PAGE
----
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Haddadi K, Alaee A, Ghafari A, khademloo M. Single Surgeon Experience of Adjacent Segment Disease and Related Risk Factors Following Posterior Decompression and Fusion in Lumbar Degenerative Disorders. Iran J Neurosurg 2023; 9 : 10
URL: http://irjns.org/article-1-329-en.html
1- Department of Neurosurgery, Orthopedic Research Center, Mazandaran University of Medical Sciences, Sari, Iran
2- Department of Radiology, Orthopedic Research Center, Mazandaran University of Medical Sciences, Sari, Iran
3- Department of Neurosurgery, School of Medicine, Mazandaran University of Medical Sciences, Sari, Iran
4- Department of Community Medicine, School of Medicine, Orthopedic Research Center, Mazandaran University of Medical Sciences, Sari, Iran , paper87@yahoo.com
Abstract:   (1254 Views)
Background and Aim: This study aims to evaluate the frequency of adjacent segment disease (ASD) and its risk factors following posterior decompression and fusion in lumbar degenerative disorders.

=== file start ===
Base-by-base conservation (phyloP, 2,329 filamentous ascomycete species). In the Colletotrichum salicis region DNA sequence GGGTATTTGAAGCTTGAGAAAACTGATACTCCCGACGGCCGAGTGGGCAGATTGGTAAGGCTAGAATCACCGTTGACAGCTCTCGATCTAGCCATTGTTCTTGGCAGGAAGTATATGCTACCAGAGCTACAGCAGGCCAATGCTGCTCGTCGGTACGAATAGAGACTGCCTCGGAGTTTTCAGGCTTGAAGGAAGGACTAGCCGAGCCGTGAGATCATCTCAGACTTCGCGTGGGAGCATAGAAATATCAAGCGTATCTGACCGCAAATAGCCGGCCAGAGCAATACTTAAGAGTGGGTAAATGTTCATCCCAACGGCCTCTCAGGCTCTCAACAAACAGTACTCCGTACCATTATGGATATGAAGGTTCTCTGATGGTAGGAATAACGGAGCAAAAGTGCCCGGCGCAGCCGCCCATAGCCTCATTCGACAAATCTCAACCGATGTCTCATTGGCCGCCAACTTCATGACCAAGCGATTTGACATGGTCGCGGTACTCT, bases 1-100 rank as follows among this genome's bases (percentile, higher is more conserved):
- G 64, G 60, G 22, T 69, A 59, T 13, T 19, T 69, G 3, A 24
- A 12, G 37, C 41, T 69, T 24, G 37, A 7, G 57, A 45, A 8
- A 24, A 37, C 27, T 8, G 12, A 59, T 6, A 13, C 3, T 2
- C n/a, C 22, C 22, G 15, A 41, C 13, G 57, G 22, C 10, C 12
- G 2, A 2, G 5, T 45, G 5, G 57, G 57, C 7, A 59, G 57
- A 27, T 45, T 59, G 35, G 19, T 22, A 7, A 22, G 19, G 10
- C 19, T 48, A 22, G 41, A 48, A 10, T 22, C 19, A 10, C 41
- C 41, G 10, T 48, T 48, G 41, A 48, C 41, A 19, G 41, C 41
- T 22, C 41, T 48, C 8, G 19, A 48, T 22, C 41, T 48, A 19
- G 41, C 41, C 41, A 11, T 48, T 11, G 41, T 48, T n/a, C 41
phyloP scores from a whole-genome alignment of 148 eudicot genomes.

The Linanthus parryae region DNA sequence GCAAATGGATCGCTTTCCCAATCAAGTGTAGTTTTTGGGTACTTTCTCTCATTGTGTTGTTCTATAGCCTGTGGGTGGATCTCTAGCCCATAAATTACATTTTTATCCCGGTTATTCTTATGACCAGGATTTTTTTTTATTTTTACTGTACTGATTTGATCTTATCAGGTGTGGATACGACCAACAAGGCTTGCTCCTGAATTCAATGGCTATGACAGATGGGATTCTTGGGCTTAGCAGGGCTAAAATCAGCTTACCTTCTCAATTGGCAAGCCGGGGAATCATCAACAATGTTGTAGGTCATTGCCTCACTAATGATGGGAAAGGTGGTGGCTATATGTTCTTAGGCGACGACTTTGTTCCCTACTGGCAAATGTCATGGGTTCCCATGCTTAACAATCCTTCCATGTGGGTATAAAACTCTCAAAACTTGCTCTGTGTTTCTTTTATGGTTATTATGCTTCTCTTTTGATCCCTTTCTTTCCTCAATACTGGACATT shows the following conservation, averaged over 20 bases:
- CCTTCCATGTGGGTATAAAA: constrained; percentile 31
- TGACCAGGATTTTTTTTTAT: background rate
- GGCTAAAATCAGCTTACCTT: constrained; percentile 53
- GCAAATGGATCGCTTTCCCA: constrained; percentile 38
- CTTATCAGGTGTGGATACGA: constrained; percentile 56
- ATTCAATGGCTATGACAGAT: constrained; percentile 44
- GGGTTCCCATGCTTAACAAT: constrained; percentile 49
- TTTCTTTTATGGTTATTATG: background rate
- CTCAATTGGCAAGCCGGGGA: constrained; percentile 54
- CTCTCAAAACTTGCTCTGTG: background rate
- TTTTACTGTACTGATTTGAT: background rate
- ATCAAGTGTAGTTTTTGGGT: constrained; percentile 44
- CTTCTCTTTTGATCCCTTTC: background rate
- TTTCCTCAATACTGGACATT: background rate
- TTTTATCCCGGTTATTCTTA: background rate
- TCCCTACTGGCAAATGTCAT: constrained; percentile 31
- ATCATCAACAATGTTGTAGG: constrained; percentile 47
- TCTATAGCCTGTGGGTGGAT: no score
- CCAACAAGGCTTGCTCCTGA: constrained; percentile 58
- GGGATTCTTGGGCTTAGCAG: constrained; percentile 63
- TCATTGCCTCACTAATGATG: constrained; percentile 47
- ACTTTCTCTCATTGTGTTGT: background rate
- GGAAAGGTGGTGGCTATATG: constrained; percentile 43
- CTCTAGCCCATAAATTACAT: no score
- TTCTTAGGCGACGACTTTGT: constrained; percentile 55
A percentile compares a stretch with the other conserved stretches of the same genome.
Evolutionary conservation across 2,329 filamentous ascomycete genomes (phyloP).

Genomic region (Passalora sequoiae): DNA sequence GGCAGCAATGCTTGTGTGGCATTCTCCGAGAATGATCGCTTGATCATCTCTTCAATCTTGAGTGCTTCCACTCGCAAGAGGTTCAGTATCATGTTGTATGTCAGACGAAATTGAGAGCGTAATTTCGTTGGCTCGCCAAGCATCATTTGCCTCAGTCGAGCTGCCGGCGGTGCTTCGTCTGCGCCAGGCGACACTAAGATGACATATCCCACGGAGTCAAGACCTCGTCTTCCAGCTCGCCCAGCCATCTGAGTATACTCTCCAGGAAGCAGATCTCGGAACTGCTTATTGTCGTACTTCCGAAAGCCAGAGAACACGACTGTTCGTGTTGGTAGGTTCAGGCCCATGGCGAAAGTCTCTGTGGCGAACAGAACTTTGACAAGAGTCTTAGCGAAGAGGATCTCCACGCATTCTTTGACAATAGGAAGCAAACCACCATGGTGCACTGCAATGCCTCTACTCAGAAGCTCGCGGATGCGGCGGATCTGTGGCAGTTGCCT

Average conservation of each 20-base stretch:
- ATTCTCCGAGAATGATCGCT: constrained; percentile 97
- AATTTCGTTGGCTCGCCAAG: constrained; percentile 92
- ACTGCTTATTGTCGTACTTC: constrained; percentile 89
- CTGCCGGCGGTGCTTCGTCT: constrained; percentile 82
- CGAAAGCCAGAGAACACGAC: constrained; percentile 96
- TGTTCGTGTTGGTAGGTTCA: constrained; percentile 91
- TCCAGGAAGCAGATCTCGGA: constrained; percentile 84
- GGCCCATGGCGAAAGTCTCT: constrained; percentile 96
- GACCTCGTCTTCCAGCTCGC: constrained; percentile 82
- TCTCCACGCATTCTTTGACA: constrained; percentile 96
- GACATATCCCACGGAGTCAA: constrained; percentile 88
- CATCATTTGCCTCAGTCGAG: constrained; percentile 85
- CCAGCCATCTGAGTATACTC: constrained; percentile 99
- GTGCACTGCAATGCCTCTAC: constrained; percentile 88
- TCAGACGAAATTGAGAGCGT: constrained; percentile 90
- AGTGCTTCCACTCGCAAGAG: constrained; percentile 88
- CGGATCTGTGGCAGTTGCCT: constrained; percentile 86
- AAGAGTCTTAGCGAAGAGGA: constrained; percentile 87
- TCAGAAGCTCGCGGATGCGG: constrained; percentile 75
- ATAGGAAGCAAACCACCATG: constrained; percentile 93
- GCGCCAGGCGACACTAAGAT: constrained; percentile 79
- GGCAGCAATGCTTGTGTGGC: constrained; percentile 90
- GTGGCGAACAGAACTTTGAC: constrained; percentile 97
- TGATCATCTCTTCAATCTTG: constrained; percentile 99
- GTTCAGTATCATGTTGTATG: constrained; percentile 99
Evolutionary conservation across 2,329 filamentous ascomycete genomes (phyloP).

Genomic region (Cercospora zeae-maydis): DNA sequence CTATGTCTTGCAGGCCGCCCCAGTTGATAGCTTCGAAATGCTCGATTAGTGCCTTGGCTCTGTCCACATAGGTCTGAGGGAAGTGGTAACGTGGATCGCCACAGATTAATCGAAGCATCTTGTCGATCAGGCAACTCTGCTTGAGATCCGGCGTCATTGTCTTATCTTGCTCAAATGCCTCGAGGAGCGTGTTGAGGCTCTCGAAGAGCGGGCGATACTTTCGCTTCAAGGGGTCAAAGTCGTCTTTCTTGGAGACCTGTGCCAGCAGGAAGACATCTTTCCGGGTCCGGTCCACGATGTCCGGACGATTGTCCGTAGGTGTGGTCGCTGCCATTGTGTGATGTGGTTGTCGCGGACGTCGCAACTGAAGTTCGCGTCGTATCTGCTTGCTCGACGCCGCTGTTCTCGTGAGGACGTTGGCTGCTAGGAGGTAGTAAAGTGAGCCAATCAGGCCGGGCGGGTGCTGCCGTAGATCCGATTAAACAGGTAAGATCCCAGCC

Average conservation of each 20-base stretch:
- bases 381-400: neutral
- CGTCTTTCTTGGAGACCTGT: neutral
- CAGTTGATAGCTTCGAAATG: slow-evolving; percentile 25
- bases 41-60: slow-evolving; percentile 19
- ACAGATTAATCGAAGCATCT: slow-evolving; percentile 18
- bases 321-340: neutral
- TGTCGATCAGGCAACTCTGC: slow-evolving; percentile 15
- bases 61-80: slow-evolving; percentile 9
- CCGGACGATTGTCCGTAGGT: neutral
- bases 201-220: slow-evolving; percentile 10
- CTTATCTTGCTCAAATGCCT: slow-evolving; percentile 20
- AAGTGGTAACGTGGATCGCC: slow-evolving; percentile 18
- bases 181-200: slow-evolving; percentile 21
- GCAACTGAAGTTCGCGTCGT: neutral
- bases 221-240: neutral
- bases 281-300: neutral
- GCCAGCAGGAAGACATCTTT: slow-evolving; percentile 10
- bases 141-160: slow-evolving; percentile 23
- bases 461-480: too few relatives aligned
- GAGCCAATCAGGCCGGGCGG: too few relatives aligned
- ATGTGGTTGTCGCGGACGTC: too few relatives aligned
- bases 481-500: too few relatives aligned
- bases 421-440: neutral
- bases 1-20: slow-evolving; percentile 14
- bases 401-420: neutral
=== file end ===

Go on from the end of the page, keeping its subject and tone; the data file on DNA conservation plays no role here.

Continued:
Methods and Materials/Patients: This retrospective cohort study was performed by reviewing the records of patients with spinal degeneration disorders who underwent lumbar fusion surgery and needed reoperation from 2013 to 2019. The participants were divided into two groups, including patients with ASD and non-ASD patients, and were compared in terms of age, sex, BMI, smoking, fusion level, surgical indications, follow-up times, laminectomy, cross-link device usage, imaging findings, fusion terminating in L1, L5 and S1, and reoperation.
Results: Out of a total of 277 candidates, 181 met the inclusion criteria. In terms of gender distribution, 43.3% of the participants were male and 56.7% were female. The median age was 54 years in the ASD group and 48 years in the non-ASD group. The median follow-up of the patients was six years in the ASD group and five years in the non-ASD group. Forty patients (22.1%) developed ASD during this period. The final analysis showed a significant relationship between age, sex, indication for reoperation, repeated surgery, laminectomy, cross-link device use, imaging findings, and fusion terminating in L1.
Conclusion: High body mass index, aging, lumbar spinal canal stenosis, reoperation, laminectomy at the upper fusion unit, cross-link device use, lumbar canal stenosis in imaging, and fusion to L1 vertebrae are considered risk factors for ASD.
Article number: 10
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Type of Study: Research | Subject: Spine

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